MSPs Consider What’s Next as M&A, Talent Shortage, More, Impact Them

Six prominent MSPs took to the Channel Partners theatre stage this week to talk hot topics.

Kelly Teal, Contributing Editor

April 15, 2022

4 Min Read
MSPs What's Next CP Expo 2022

CHANNEL PARTNERS CONFERENCE & EXPO, LAS VEGAS — The future’s so bright for managed service providers that it’s time to start thinking about what’s next.

That was the word from six MSPs this week during the “What’s Next for MSPs” session at the Channel Partners Theatre in the expo hall.

Indeed, with all that private equity money flowing, new platforms and capabilities coming out practically every day, and incessant demand from end users, the possibilities appear endless. Juan Fernandez, chief encouragement officer of the MSP Growth Coalition and panel moderator, said as much.

“I think that everybody out there in the MSP community is looking to see what’s next,” he said.

But first, MSPs have to confront the IT talent shortage and figure out how to hire – and keep – great employees. A lot of that boils down to pinpointing the right people from the beginning. At XperTeks Computer Consultancy, retention averages around seven years. The secret, said CEO Marcial Velez, lies in identifying a certain characteristic.

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“When you first meet a candidate who wants to be in this business, you’ve got to look for the passion,” Velez said. “That’s the person you nurture.”

However it comes about, MSPs understand that “what’s next” ties closely to who’s on the employee rosters.

“There’s a big, huge fight for talent,” said Paco Lebron, founder and CEO of ProdigyTeks. “I think MSPs are starting to take that seriously now.”

The Elephant in the Room: M&A

Another “what’s next” stems from activity that has picked up steam in 2022: mergers and acquisitions. The MSP sector is nothing short of hot, hot, hot. (Just consider the announcement earlier this week that Kaseya is buying Datto. That deal is garnering a lot of MSP reaction.)

That’s both appealing to and daunting for the MSPs on Wednesday’s panel. A lot of smaller companies want to find ways to serve customers without sacrificing their independence or culture. Some, like Synetek Solutions’ Nancy Sabino, welcome the chance to lighten the load. Sabino last fall sold her company, SabinoCompTech, to Synetek and became the vice president of sales and marketing. That exit strategy proved the best one for her, Sabino said.

“There’s no right or wrong answer. It’s all about your own personal experience,” she said. “It set out to build a company I could sell rather easily. … Now, being part of a larger company allows me to do a lot more … be a part of something bigger. … It’s freedom. Ownership ties you down a little bit.”

Of course, as Fernandez pointed out, “you don’t always have to sell.”

A workable way to compete against the conglomerate MSPs, then, lies in MSP-to-MSP collaboration.

“The little guys … can come together collectively … without having to go through mergers and acquisitions,” said ProdigyTeks’ Lebron.

Smaller MSPs also can join forces with larger firms in some way, Josh Weiss, president and founder of L.A. Creative Technologies, pointed out.

“We focus on some pretty specific niche verticals,” he said. “One opportunity for us is to bring our … expertise … into a larger business that wants to focus on those verticals without developing them.”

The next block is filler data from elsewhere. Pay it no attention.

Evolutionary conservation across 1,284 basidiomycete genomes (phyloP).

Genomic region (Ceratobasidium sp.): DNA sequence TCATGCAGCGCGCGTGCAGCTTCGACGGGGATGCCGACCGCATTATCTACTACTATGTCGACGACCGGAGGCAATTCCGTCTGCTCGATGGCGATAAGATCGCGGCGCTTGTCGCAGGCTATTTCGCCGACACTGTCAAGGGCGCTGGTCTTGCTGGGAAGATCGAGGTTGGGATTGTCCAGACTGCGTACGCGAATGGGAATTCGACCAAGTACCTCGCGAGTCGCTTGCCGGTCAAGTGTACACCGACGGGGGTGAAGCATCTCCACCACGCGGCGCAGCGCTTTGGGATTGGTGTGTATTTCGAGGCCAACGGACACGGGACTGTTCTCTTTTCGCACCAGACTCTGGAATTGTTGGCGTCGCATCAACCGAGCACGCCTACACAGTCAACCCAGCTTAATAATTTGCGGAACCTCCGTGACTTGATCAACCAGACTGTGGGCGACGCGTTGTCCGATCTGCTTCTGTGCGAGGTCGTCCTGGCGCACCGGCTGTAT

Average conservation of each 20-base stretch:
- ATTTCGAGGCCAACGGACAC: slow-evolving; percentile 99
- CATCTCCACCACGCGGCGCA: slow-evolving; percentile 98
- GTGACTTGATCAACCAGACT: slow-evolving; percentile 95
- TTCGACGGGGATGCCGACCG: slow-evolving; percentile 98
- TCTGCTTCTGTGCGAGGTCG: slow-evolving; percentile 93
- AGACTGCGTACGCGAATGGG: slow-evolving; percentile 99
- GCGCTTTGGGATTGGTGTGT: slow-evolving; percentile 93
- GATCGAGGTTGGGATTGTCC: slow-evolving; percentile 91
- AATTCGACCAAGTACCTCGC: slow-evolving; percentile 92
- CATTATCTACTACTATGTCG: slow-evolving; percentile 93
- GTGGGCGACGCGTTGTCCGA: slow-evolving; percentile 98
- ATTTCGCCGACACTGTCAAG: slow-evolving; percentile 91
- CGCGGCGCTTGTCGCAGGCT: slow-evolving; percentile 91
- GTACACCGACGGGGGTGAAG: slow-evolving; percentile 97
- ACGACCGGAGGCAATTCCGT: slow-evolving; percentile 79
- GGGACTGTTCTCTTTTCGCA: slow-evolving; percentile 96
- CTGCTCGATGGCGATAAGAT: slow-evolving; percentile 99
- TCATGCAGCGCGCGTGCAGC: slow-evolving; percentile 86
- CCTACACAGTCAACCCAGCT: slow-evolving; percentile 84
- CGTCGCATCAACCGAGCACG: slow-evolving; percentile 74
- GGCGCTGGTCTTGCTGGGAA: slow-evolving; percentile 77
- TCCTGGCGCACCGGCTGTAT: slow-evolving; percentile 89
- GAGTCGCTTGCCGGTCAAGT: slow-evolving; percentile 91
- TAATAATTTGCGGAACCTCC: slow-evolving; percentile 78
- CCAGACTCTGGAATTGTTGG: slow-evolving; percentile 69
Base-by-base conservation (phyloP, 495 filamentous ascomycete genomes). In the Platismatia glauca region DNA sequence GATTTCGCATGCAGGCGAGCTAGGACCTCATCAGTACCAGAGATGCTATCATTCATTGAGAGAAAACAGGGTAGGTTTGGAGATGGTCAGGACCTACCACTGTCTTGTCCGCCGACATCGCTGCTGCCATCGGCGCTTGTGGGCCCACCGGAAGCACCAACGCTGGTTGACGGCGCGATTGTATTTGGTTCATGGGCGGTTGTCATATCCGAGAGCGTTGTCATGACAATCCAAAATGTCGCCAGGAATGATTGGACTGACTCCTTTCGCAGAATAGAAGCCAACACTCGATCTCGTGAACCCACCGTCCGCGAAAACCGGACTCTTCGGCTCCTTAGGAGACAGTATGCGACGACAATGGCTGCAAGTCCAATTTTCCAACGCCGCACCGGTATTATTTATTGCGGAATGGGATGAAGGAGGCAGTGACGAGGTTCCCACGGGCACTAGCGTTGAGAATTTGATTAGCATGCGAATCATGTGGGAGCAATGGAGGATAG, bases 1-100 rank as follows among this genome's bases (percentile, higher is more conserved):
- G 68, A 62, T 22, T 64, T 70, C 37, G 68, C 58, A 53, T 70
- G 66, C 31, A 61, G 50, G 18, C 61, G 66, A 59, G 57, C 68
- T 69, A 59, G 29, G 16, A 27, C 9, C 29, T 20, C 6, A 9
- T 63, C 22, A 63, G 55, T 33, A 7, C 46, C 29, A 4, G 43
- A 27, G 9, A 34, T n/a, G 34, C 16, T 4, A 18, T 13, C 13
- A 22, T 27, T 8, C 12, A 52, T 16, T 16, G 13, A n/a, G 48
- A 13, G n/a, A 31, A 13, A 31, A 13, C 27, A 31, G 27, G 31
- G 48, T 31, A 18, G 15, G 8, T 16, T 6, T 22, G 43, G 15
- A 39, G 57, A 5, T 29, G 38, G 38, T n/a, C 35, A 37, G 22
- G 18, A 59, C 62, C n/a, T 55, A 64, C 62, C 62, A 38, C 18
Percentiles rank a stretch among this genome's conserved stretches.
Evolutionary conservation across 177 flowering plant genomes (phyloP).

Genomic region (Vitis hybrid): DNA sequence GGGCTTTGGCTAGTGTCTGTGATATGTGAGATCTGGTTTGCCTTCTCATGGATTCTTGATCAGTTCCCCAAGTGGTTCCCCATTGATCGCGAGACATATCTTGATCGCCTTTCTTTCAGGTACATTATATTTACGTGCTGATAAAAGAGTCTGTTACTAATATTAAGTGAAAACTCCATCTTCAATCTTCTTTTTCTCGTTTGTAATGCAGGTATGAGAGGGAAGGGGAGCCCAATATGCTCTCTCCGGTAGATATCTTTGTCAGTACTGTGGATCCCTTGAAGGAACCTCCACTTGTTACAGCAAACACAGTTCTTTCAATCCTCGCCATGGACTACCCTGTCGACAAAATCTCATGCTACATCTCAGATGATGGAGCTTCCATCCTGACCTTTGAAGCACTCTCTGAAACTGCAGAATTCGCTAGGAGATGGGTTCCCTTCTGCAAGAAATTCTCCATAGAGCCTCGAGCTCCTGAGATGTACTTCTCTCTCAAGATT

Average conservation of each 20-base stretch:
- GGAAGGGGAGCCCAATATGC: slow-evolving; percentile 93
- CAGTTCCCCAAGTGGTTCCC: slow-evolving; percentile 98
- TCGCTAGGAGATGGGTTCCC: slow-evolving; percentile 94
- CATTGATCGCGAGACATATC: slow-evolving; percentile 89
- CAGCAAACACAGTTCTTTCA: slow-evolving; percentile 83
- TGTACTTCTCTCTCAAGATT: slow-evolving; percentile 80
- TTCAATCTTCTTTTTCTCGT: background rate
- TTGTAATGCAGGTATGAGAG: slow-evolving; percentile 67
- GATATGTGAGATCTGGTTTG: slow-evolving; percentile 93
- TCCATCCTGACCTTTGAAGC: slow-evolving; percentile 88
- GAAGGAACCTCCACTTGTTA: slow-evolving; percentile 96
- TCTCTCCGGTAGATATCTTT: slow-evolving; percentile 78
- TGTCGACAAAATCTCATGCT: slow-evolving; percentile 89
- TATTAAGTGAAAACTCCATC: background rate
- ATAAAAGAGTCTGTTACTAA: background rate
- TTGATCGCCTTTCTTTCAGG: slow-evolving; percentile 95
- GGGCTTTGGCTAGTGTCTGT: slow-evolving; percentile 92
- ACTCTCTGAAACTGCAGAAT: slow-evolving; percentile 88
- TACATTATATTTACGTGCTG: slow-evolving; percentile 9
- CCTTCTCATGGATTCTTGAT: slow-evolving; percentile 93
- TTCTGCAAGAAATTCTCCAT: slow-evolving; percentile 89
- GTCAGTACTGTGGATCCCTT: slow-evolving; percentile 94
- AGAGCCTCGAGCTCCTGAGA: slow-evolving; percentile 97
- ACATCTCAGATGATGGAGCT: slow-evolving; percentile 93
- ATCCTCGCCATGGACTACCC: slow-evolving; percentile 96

Fernandez agreed.

“These are our businesses, we get to choose what we do,” he said.

However, Sabino said, “if you have not thought about what is next as far as your MSP goes, maybe it’s the time to exit.”

Other Alternatives to Exiting

With that in mind, another “what’s next” exit strategy may have nothing to do with teaming or exiting. Instead, it could be creating new products and services (“Maybe it’s unique IP,” Fernandez said.). Whatever the case may be, Sabino challenged her peers to think bigger.

“We’ve had the mastermind groups, but now it’s time to take it to the next level,” she said. MSPs are “actually doing business together because we’re competing against these conglomerate MSPs.”

To that point, several of the MSPs on the panel are looking at automation and analytics as promising upcoming opportunities, both internally and externally. First, MSPs need to “make sure your company runs as efficiently as possible,” said XperTeks’ Velez. Then it’s possible “to come up with innovations for yourself and clients.”

Along those lines, Matt Wren, vice president of business development at Moser Consulting, said his company is thinking about making its own analytics products.

Finally, for MSPs choosing to use and sell existing technology, L.A. Creative’s Weiss has this piece of advice: “Pay attention to the small players and the small tools.”

Fernandez concurred.

“A new era of vendors is on the rise,” he said, pointing to cloud marketplaces as a prime example.

Want to contact the author directly about this story? Have ideas for a follow-up article? Email Kelly Teal or connect with her on LinkedIn.


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About the Author(s)

Kelly Teal

Contributing Editor, Channel Futures

Kelly Teal has more than 20 years’ experience as a journalist, editor and analyst, with longtime expertise in the indirect channel. She worked on the Channel Partners magazine staff for 11 years. Kelly now is principal of Kreativ Energy LLC.

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